Tugboat Gov. Cleveland

Waterford, N.Y. - As New York State prepares to honor the bicentennial of construction of the Erie Canal in 2017, there is new cause for celebration. Secretary of the Interior Sally Jewell and National Park Service Acting Director Michael T. Reynolds today announced that the NYS Canal System has been designated a National Historic Landmark.

The designation places New York's operating canals among the premier historic sites in the United States.

A celebration and media event hosted by Erie Canalway National Heritage Corridor and Congressman John Katko is planned to announce benefits and impacts for Upstate New York on Wednesday, January 18, 2017 at 10am at the Marriott Syracuse Downtown (former Hotel Syracuse) in Syracuse. 

"This recognition from the highest levels of our nation reminds us once again of the essential role New York State and its waterways have played in our country's development and prominence," said Bob Radliff, Executive Director of the Erie Canalway National Heritage Corridor. "This designation recognizes the canals' significance, raises community pride, invites new investments, and enhances their status for residents and visitors."

The National Historic Landmark designation includes the Erie, Champlain, Oswego, and Cayuga-Seneca canals. Direct successors of canals built during the 1820s, these waterways were enlarged to their current dimensions between 1905 and 1918. They remain in service today passing commercial and pleasure vessels between the Atlantic Ocean and the Great Lakes.

Less than 3% of the thousands of places currently listed on the National Register of Historic Places are designated National Historic Landmarks. The designation specifically recognizes the canal for its role in shaping the American economy and settlement, as an embodiment of the Progressive Era emphasis on public works, and as a nationally significant work of early 20th century engineering and construction. Its 450 miles of navigation channels, locks, lift bridges, dams, power houses, and maintenance shops together represent a significant, distinctive, and exceptional entity.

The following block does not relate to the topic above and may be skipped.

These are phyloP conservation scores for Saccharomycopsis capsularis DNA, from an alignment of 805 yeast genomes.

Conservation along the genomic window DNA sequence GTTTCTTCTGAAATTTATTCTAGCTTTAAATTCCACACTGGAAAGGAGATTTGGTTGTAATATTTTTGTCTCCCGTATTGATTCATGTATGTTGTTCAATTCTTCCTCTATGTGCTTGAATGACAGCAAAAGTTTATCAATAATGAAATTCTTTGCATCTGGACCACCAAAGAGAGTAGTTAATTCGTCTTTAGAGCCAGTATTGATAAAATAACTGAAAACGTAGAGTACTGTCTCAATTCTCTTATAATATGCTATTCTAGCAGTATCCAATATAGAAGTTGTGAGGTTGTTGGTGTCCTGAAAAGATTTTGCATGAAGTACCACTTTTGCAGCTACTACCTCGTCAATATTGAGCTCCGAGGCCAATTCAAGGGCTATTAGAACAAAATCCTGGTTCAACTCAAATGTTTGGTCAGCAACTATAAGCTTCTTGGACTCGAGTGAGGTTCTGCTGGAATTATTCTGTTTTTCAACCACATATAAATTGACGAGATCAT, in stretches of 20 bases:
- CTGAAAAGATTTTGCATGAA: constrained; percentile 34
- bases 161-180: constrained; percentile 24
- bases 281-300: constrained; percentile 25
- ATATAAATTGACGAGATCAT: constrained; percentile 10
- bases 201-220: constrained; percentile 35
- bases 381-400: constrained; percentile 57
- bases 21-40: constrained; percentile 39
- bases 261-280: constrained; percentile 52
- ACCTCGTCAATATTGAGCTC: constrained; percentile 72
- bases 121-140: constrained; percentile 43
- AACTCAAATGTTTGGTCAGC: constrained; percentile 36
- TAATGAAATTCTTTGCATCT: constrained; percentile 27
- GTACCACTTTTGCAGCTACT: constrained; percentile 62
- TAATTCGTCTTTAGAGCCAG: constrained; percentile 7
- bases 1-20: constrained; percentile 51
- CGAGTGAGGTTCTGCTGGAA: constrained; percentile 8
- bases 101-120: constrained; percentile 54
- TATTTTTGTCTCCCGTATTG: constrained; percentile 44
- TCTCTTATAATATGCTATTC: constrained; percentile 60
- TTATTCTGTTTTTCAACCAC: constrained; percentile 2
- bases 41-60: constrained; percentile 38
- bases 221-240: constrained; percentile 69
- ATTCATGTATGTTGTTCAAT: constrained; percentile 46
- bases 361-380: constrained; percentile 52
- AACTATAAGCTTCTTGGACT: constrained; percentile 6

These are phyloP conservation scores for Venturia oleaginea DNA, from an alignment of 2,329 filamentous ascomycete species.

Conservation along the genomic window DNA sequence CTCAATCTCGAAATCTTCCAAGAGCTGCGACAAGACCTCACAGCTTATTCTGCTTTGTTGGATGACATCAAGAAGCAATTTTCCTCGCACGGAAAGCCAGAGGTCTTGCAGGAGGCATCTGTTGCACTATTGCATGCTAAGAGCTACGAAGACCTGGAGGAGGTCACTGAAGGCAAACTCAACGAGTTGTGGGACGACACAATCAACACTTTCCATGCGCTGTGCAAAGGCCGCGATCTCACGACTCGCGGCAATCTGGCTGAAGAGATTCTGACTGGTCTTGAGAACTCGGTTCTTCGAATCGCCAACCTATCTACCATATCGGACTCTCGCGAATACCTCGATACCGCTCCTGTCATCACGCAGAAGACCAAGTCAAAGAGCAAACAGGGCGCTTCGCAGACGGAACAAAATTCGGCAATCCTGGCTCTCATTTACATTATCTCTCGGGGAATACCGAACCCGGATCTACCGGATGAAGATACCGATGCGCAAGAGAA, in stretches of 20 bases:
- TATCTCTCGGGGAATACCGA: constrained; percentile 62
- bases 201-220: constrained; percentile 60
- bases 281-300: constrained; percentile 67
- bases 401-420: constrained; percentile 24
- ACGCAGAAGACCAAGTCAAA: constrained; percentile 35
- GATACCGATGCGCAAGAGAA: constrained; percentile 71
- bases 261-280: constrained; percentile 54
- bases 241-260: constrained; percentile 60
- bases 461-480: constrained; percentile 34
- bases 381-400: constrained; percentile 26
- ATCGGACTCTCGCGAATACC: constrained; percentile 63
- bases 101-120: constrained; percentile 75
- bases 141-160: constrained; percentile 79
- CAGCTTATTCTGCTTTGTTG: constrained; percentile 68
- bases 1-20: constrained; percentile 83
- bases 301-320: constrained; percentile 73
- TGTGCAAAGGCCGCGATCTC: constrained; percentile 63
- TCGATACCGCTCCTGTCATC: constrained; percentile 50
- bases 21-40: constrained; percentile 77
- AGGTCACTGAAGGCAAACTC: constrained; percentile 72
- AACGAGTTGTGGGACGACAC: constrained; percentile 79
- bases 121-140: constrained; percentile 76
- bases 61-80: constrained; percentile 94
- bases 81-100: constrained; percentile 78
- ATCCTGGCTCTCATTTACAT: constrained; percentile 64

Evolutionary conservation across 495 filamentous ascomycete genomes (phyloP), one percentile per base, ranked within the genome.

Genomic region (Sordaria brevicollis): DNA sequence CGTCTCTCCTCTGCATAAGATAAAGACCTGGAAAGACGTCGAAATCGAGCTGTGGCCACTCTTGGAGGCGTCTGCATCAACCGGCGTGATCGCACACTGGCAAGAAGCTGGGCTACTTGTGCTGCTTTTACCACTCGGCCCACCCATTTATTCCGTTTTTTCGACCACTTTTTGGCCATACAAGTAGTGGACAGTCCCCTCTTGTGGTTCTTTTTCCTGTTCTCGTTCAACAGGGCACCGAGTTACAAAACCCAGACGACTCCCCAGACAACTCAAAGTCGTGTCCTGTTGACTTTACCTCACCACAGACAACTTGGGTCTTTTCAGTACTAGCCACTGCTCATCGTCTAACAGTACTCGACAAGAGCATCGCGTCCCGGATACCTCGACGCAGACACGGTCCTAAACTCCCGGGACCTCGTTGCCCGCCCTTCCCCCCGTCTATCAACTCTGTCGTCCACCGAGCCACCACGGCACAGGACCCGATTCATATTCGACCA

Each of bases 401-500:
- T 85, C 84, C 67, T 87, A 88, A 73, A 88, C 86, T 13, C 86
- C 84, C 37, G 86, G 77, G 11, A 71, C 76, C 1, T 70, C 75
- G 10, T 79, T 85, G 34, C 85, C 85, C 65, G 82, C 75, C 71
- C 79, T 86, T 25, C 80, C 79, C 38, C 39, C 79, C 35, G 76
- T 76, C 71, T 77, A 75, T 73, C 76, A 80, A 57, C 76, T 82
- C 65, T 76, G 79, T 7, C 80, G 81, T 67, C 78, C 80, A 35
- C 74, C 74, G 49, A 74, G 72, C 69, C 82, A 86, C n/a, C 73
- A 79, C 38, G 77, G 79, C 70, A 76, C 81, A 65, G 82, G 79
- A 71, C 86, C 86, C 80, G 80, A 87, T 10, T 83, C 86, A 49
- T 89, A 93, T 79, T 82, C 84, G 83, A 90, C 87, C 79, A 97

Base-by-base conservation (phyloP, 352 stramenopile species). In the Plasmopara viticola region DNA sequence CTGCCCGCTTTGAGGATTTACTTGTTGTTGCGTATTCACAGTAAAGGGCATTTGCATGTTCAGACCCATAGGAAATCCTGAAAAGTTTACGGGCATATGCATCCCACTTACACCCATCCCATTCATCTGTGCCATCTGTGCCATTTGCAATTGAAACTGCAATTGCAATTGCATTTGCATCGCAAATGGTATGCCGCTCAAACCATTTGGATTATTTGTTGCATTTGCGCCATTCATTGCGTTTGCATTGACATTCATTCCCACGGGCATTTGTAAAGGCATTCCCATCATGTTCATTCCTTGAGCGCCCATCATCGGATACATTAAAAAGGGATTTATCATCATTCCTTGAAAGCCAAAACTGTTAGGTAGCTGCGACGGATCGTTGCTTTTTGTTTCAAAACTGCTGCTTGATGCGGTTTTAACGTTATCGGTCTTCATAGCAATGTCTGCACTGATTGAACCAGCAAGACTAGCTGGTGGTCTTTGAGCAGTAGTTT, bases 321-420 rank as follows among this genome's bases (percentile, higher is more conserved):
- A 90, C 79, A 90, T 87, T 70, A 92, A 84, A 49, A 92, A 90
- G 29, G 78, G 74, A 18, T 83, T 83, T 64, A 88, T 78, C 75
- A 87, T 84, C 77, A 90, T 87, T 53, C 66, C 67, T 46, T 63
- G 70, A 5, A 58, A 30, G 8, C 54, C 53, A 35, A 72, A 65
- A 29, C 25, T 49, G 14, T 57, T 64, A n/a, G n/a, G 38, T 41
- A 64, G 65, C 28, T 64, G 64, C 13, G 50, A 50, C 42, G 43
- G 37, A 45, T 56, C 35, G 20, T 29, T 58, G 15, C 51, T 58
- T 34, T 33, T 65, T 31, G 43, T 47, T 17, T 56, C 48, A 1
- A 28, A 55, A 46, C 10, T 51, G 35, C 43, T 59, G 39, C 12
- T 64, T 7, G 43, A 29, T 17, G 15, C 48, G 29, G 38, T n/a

"As we approach the Barge Canal's Centennial year in 2018, as well as the observance of the Erie Canal's Bicentennial period between 2017 and 2025, National Historic Landmark designation of the Barge Canal will be a most deserving step in appropriately honoring the prominent role New York's Canals have played - and continue to play - in the development of the nation's economic and cultural heritage," said Brian U. Stratton, Director of the New York State Canal Corporation.

Much credit for the canal's historical integrity can be attributed to generations of state canal workers who have operated and maintained the system for the past 100 years. The ongoing stewardship of lock and bridge operators, bank walkers, and tug and dredge crews, engineers and administrators has preserved this nationally significant resource in remarkable condition.

The Erie Canalway National Heritage Corridor, in partnership with the NYS Canal Corporation, spearheaded the nomination, which received full support from members of Congress whose districts include the canal, as well as Governor Andrew Cuomo, New York State agencies, canal communities, and others.

Nearly 200 years after its construction, the Erie Canal remains an iconic symbol of American ingenuity and determination. The Erie Canalway National Heritage Corridor preserves our extraordinary canal heritage, promotes the Corridor as a world-class tourism destination, and fosters vibrant communities connected by more than 500 miles of waterway. We achieve our mission in partnership with the National Park Service, New York State agencies, non-profit organizations, local residents, and more than 200 communities across the full expanse of upstate New York.

The New York State Canal System is comprised of four historic waterways, the Erie, the Champlain, the Oswego and the Cayuga-Seneca Canals. Spanning 524 miles, the waterways link the Hudson River, Lake Champlain, Lake Ontario, the Finger Lakes, Niagara River and Lake Erie with communities rich in history and culture. The system is owned and operated by the New York State Canal Corporation, a subsidiary of the New York Power Authority.

Since 1916, the American people have entrusted the National Park Service with the care of their national parks. With the help of volunteers and park partners, the National Park Service safeguards these more than 400 places and shares their stories with more than 275 million visitors every year. The National Park Service is a bureau of the U.S. Department of the Interior. 

The National Historic Landmarks Program recognizes historic properties of exceptional value to the nation and promotes the preservation efforts of federal, state and local agencies and Native American tribes, as well as those of private organizations and individuals. The program is one of more than a dozen administered by the National Park Service that provide states and local communities technical assistance, recognition and funding to help preserve our nation's shared history and create close-to-home recreation opportunities.



 Tug Gov. Cleveland in Lock 9 of the Champlain Canal (credit: National Park Service)



Contact: Jean Mackay, Director of Communications and Outreach
518-925-6721; jean_mackay@partner.nps.gov